This version is significantly more heavy-weight than the RSA version. Although there are several multivariate signature schemes in the NIST PQC "Competition" (it seems difficult to build secure encryption scheme using MV), many of them uses exotic methods to compress the public key, which may be optional depending on your use-case.

In its simple form, you have a public multivariate system $P$ which is the composition of private components $S \circ F \circ T$ where $F$ is a easily solvable quadratic system, and $S$ and $T$ are linear.

To generate new random numbers,

  1. Calculate $u = S^{-1}(x_i)$

  2. Solve $u = F(v)$ and choose arbitrary $v$

  3. Calculate $x_{i+1} = T^{-1}(v)$

The second party can reverse it with $x_{i-1} = P(x_i)$

As mentioned by poncho in the comment, the solved $v$ may not be a unique solution, but that's not a problem because any generated $x_{i+1}$ satisfies $x_i = P(x_{i+1})$.


It seems you're not quite familiar with the notations.

In $x_{i\pm1}$, the $i\pm1$ is the subscript, so in terms familiar to programmers, it's x[i+1] or x[i-1].

$x_i$ is the current state of the PRNG. Since that is the output of some arithmetic operations, its bit pattern is not fully uniformly random (i.e. may fail some sophisticated statistic tests), so you may need to truncate it and/or hash it, to obtain some quality random bits - hashing is also done by the TLS protocol for the same reason.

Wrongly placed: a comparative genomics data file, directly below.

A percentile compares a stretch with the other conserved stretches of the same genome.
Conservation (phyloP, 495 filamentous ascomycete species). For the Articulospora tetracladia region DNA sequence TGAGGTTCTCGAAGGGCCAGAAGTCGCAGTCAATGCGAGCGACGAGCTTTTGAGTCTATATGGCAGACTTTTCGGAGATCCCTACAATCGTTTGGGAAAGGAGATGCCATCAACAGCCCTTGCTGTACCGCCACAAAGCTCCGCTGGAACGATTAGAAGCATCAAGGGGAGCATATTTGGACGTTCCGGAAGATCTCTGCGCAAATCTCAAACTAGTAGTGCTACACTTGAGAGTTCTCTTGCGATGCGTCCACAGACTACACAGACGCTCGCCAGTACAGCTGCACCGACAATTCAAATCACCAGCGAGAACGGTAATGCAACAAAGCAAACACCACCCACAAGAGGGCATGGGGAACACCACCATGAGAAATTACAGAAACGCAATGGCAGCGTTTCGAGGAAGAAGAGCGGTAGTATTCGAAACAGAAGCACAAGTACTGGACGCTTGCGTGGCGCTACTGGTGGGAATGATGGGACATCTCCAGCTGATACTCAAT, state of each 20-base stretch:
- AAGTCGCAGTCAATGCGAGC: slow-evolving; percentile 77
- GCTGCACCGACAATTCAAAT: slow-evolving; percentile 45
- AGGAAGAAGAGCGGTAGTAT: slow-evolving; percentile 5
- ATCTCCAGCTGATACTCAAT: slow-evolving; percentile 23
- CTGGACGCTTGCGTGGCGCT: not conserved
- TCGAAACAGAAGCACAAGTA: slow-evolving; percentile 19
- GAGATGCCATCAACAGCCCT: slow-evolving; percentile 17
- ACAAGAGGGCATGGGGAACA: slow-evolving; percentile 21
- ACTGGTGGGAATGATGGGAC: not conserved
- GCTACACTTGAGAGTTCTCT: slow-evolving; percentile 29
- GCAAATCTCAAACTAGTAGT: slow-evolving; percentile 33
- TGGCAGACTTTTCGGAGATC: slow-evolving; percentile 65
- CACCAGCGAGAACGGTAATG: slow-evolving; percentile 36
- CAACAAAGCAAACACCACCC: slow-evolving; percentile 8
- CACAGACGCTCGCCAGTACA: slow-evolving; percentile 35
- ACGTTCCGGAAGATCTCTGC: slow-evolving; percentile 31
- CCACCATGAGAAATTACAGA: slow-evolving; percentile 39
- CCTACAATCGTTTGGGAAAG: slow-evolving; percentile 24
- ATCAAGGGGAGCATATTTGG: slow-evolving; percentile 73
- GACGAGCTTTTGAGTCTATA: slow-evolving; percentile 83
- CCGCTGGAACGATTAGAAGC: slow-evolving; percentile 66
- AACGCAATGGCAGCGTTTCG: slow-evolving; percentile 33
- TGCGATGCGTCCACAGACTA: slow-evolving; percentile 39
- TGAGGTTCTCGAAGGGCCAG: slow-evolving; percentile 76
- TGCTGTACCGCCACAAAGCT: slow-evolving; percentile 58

And yes, it's an iterative generator, but I'm not sure what you mean by "algebraic", and why you believe it'd be inefficient in the second comment.

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  • $\begingroup$ Thanks DannyNiu. If I'm understanding correctly, the "±1" is not actually factored into the equation? It is just a label that indicates we're referring to the next or previous state X. What is the proper way to initialize the PRNG state? Will any number between 0 and the RSA Modulus work? I have posted a demo below, but it isn't working quite yet. $\endgroup$ – skibulk Jun 3 '19 at 3:16
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    $\begingroup$ One problem with multivariate schemes is that they don't actually implement bijections; instead, in the public direction, there will be multiple preimages that map to the same postimage (and hence in the private direction, a possible preimage will often have multiple possible postimages). That may make you CSPRNG problematic to make it work in the backwards direction, even with the private key $\endgroup$ – poncho Jun 3 '19 at 3:18
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    $\begingroup$ @skibulk Yes, it's just a label. And any number between 2 and the RSA modulus will work, 0 and 1 will not make your PRNG advance. $\endgroup$ – DannyNiu Jun 3 '19 at 3:24
  • $\begingroup$ @DannyNiu: my understanding of the problem was that, when going backwards, you recover the previous states, not just a set of plausible ones... $\endgroup$ – poncho Jun 3 '19 at 11:53
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    $\begingroup$ Oh, I misunderstood your construction; however, the fundamental issue still remains (just in the opposite direction of what I original thought); $F$ isn't a permutation, and so what do you do if $F^{-1}(u)$ doesn't exist? $\endgroup$ – poncho Jun 3 '19 at 12:29